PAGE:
Rising to the challenge of long-term follow up research in burns: reducing attrition.

Ms Martha Druery1, Associate Professor Peter Newcombe2, Doctor Cate Cameron3, Professor Jeffrey  Lipman1

1Burns Trauma and Critical Care Research Centre, UQ, Brisbane, Australia, 2School of Psychology, UQ, Brisbane, Australia, 3Jamieson Trauma Institute, RBWH, Brisbane, Australia


It is now well established that prospective long-term burns outcome research is essential for several reasons, including determining the extent to which people recover after a serious burn injury and as a foundation for optimising patient care and quality improvement. Identifying determinants and barriers to acceptable and optimal burns outcomes is central to developing targeted interventions, programs and models of care from all perspectives, whether it be that of the burns survivor, their family, the health service provider or society in general. Interventions and models of care are located within finite health budgets requiring cost-effectiveness analyses to ensure fair access to positive health outcomes and to deliver health services in the most cost-containing way possible, justifying the high financial cost of burn care services.

However, it is equally well established that longitudinal health research presents data retention challenges, particularly for the burns population. Attrition is recognized as the most critical threat for study bias in longitudinal follow up studies, due to the potential for participants who remained in the study to differ from those who did not. Follow up burns cohort studies typically report an attrition rate in the vicinity of 40% at 6 months post-injury. In this paper, the authors report on the methodology of their current Quality of Life Outcomes study, interviewing 274 burns inpatients during initial admission, 3-months, 6-months and 12-months post-injury with a final retention rate of 72%. Methodological procedures and pitfalls will be presented to assist other clinicians or researchers to establish tools for successful data retention practices.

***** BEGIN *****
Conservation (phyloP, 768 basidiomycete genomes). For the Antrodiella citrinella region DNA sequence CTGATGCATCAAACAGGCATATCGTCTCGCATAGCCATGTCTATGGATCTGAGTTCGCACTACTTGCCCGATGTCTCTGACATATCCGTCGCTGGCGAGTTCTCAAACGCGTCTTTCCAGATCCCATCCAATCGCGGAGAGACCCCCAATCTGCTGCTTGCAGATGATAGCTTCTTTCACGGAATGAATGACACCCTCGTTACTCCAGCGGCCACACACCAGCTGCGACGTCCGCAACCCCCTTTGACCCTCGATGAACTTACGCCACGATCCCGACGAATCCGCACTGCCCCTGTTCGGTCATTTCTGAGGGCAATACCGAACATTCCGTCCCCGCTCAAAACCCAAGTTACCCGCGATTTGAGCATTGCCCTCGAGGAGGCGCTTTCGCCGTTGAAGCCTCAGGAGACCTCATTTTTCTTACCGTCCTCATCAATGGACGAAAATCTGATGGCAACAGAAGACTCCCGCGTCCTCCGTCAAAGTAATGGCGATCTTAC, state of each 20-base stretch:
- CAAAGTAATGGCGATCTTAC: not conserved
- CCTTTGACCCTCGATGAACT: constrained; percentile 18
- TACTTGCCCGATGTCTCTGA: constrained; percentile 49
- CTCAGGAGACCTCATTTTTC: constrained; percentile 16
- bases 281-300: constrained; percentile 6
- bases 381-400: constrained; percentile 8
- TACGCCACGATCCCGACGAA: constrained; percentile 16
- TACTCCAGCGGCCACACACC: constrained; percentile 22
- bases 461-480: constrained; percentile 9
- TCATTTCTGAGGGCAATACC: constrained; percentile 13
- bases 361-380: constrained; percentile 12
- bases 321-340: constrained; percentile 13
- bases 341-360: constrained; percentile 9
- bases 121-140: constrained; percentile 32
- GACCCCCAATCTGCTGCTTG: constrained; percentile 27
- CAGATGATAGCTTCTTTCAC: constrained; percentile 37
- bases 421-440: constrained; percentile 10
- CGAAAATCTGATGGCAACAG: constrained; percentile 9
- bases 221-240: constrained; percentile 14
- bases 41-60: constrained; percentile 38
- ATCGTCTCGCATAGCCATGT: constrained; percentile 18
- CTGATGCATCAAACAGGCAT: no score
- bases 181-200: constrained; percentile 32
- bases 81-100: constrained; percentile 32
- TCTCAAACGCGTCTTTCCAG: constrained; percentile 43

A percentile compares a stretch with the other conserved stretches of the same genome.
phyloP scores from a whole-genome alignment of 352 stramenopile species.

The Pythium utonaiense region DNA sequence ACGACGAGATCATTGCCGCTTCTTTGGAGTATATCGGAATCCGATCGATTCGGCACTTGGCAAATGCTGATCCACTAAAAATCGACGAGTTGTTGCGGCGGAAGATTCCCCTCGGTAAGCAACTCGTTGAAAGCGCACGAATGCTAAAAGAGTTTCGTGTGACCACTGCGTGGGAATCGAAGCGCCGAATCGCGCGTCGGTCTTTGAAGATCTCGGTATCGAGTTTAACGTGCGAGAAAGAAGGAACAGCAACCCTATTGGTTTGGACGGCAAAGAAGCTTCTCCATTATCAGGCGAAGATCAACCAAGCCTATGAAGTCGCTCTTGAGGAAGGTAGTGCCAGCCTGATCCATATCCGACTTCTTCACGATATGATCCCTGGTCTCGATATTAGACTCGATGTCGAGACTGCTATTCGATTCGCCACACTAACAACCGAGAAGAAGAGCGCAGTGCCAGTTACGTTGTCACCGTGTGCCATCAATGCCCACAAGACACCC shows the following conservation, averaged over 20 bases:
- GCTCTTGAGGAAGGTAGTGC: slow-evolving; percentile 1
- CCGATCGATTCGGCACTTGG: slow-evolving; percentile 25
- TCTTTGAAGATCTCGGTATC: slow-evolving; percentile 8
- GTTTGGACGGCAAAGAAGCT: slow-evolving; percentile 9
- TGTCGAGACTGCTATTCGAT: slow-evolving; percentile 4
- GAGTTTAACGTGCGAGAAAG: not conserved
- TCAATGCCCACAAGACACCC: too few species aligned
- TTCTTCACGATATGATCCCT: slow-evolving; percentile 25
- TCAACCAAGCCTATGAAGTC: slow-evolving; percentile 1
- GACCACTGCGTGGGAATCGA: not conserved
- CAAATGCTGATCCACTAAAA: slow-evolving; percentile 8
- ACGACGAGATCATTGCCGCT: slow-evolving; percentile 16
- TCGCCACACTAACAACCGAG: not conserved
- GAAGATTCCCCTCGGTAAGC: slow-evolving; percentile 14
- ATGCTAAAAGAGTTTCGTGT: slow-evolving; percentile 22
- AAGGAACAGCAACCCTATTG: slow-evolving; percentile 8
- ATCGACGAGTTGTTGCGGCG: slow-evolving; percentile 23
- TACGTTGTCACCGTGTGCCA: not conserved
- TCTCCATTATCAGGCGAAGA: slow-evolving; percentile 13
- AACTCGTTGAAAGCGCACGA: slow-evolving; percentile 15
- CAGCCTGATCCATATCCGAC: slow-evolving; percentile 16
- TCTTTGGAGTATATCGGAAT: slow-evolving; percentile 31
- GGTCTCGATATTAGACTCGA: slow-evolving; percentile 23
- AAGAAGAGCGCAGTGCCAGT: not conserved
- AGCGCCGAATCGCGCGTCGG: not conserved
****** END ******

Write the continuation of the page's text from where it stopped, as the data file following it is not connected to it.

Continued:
Martha Druery is currently enrolled in a Research Higher Degree at UQ, having previously worked as a Social Work Specialist in Intensive Care and Burns across adult and paediatric settings since 1997. She remains actively involved in the burns field with first author publications, private practice adjustment to injury counselling services and volunteer work as a Psychosocial Clinical Advisor with Burnslife, in Queensland. Her PhD is investigating the quantitative relationship between burns outcomes and domains such as injury, treatment, personal and social factors.

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